One key to unlocking the deeper meaning of this passage with Jesus and Mary is to examine the role of the third major character mentioned in this account: the beloved disciple.

The Beloved Disciple
Traditionally, the beloved disciple has been identified as the Apostle John. We will focus here on the important symbolic role this figure plays in the fourth Gospel.
The Gospel of John often uses individual characters to symbolize larger groups. For example, in John 3, Nicodemus is described as "a man of the Pharisees" and a "ruler of the Jews" who comes to Jesus by night and does not understand Jesus’ teachings. Some commentators note how Nicodemus represents the many Pharisees and other Jewish leaders who do not understand Christ and are left, like Nicodemus, in the dark. Similarly, the Samaritan woman in John 4, who has difficulty understanding Jesus’ words but later comes to some level of faith, represents the many Samaritans who have fallen away from Judaism but will come to believe in Christ.

A closer look at the figure of the beloved disciple indicates that this figure also represents more than an individual follower of Christ. He represents the ideal disciple. The beloved disciple is the one who is close to Jesus, leaning on his master’s breast at the Last Supper (Jn. 13:25). He is the one Apostle who remains with Jesus even in the face of Christ’s suffering and persecution—while the other Apostles fled, only the beloved disciple followed Jesus all the way to the Cross (Jn. 19:26). The beloved disciple also is the first to believe in the Christ’s Resurrection (Jn. 20:8), and he is the first to bear witness to the risen Christ’s lordship (Jn. 21:7; 21:24).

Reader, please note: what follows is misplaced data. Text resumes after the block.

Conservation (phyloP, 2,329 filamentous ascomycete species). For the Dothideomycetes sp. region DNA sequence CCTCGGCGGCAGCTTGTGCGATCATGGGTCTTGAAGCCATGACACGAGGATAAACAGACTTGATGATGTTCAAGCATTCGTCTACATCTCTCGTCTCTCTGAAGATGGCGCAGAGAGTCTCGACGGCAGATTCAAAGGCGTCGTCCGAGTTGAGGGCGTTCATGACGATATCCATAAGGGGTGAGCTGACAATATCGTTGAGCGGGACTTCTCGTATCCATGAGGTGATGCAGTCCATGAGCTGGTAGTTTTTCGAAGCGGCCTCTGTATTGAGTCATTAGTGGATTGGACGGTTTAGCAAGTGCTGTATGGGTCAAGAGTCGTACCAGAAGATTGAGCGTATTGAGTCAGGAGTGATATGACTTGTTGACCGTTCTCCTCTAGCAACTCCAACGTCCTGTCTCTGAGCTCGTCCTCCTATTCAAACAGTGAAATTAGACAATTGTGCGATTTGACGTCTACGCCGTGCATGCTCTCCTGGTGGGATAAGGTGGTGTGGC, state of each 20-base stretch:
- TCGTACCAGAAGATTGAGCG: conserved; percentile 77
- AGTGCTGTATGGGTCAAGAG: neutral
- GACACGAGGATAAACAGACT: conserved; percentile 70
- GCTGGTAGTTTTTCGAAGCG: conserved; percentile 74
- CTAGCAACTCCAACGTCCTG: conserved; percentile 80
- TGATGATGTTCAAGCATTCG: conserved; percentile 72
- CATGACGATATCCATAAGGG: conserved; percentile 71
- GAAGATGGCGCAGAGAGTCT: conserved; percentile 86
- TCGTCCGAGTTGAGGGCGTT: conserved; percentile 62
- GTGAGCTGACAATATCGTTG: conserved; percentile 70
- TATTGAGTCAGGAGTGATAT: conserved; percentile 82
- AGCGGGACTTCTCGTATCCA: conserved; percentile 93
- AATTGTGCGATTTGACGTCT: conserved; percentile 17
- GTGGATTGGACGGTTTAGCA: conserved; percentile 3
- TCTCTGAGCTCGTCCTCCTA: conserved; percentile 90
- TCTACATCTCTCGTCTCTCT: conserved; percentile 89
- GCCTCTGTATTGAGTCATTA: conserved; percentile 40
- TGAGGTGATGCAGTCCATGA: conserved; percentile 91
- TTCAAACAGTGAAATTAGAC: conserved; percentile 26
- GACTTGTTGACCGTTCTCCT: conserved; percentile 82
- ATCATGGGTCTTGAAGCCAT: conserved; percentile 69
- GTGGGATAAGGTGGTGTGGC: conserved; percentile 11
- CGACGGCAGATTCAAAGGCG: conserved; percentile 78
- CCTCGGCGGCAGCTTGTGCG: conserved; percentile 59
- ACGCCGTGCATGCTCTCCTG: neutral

Therefore, while the beloved disciple denotes the individual Apostle John, he also serves as a symbolic representative of all faithful disciples. The beloved disciple stands for all those who intimately follow Christ, even in the midst of the Cross, and who believe in Jesus and bear witness to Him as Lord. In other words, this individual disciple in the Gospel of John represents all beloved disciples of Jesus.

Mother of All Christians